others are having to use rain water collected in cisterns for even the smallest task
such as cooking and bathing. Hedrington said of her mother, “She is a survivor.”
Although the students all call St. Thomas home, they were not close friends – until
the hurricanes blew through the Virgin Islands. Lake said, “When we heard the hurricane
was approaching, we knew it was time to come together.” The five started a group chat
and began praying together every night. They each agreed that good can come out of
difficult times. They bonded and became a strong support system for one another. “Even
though you are going through a storm, you still have to be hopeful, and you have to
be optimistic. Because we are not there, we have to be the light for our parents,”
When asked about their future plans of either staying in the states or going home
to St. Thomas, each student said plans now included going back home to their homeland
and giving back. Rogers, who is studying Psychology at King, said, “I feel like it
is most necessary for me to go back home and help those who may be suffering from
Post-Traumatic Stress or any other mental disorder or illnesses.”
“Making the connections with all these girls, and also seeing that the professors
and students around the school who heard about the disaster – they definitely showed
their concern. They were willing to help with whatever we needed help with,” said
LeRonde. “They showed their concern about it as well and would say they were here
if we needed to talk. That gave us more comfort and faith that we would be ok.”
Aneesa~ Hedrington said, “All I have to say is prayer works. It really does. Prayer
and patience is the key. Don’t take life for granted.”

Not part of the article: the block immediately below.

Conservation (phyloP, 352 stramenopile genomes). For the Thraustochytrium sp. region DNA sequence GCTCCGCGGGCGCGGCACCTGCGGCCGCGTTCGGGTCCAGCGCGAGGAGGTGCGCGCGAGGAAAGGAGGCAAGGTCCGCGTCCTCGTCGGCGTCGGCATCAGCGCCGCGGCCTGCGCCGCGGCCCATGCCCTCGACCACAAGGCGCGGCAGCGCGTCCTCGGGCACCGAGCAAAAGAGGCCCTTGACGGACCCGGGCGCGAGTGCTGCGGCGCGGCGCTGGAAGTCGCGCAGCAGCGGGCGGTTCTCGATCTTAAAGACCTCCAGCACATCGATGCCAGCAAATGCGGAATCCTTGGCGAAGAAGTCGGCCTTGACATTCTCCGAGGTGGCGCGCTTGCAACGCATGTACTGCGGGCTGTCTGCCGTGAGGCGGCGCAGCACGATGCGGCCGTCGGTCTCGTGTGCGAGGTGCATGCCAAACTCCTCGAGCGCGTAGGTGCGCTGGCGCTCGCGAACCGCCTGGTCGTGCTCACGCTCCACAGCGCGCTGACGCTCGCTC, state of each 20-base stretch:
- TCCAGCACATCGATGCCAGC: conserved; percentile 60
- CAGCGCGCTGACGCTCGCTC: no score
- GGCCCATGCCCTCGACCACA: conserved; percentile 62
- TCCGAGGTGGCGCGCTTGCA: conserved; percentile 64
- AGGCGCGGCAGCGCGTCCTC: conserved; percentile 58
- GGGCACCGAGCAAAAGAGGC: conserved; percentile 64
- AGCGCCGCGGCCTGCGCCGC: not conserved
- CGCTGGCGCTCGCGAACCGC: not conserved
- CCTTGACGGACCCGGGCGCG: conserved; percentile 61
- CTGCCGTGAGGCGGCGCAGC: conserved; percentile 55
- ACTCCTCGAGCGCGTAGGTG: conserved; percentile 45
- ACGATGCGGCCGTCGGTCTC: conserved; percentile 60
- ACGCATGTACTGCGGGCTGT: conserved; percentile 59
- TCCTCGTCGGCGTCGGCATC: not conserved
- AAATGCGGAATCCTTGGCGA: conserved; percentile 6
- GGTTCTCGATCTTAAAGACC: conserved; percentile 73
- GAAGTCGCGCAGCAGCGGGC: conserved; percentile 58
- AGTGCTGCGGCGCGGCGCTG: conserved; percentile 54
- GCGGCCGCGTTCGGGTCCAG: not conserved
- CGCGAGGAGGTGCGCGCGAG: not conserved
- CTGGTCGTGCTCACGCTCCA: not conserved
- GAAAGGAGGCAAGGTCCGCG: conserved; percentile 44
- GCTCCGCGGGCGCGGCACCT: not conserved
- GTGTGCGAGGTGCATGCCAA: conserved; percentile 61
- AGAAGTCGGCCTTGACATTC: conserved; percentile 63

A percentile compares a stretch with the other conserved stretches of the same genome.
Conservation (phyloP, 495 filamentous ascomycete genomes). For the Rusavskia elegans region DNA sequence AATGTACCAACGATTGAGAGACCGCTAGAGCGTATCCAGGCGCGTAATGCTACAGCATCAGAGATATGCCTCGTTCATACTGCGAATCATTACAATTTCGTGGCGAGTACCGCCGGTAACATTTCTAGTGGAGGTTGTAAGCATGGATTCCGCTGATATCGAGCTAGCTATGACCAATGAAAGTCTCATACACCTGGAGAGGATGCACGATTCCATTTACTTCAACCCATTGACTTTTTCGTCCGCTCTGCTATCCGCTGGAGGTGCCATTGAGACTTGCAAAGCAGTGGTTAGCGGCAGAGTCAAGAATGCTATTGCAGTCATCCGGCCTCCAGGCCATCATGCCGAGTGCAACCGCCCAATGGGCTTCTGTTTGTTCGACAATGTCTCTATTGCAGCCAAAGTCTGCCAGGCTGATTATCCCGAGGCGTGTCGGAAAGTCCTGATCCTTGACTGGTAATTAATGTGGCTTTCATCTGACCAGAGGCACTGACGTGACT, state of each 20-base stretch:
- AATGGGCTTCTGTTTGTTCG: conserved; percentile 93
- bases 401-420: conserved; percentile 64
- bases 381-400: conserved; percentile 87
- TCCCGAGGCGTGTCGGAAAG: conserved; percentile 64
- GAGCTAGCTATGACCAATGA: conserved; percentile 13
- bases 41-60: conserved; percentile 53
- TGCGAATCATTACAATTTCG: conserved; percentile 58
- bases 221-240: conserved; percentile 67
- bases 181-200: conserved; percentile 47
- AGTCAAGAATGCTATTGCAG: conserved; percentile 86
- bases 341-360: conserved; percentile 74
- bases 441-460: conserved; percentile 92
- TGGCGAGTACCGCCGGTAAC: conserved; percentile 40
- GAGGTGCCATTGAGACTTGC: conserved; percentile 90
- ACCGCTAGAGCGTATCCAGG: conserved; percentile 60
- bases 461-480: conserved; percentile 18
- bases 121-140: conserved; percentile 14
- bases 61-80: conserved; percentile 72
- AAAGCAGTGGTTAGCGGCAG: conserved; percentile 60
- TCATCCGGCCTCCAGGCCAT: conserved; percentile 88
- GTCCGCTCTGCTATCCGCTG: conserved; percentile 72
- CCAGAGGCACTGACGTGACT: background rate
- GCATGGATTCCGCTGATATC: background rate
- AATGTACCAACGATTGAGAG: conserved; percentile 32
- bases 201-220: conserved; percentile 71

HOW YOU CAN HELP?
Make a Donation
“We felt as if the best way to support our students affected would be to collect donations
in order to begin healing the damage that couldn’t be undone,” said SGA Vice President
Jess Vargo (‘19).
Host a Student for the Holidays
Each year, there are several students who are not able to travel home for the holidays
– Thanksgiving week and the extended Christmas. This holiday season, the numbers will
be greater as it is unlikely the island students will be able to travel home due to
the devastation. There are several ways you can help.
Contact Suzanne Mullins, assistant dean of Residential Life, at firstname.lastname@example.org or 423.652.4743 or Crystal Davidson, international student advisor, at email@example.com or 423.652.4795.
The Simple Things Mean so Much
Prayer is always helpful. Each and every one of the students would appreciate your
“If you see us around, you can stop, and you can give us a hug because more than likely
we need it,” said Tequania Lake.
You can watch the chapel service in its entirety at https://www.youtube.com/watch?v=0IBtlQgFeWQ.
King University is a Presbyterian-affiliated, doctoral-level comprehensive university. Founded in
1867 as King College, the University offers more than 90 majors, minors, pre-professional
degrees and concentrations in fields such as business, nursing, law, medical and health
sciences, pharmacy, education, and humanities. Graduate programs are offered in business
administration, education, and nursing. A number of research, off-campus learning
opportunities, and travel destinations are also available. King University is a NCAA
Division II and a Conference Carolinas member with 25 varsity sports. For more information
about King University, visit www.king.edu. King University does not discriminate against academically qualified students of
any race, color, national or ethnic origin, sex, age, or disability. King University
is certified by SCHEV to operate locations in Virginia. For more information on SCHEV
certification, contact the King University office at Southwest Virginia Community
College, 309 College Road, Richlands, VA 24641.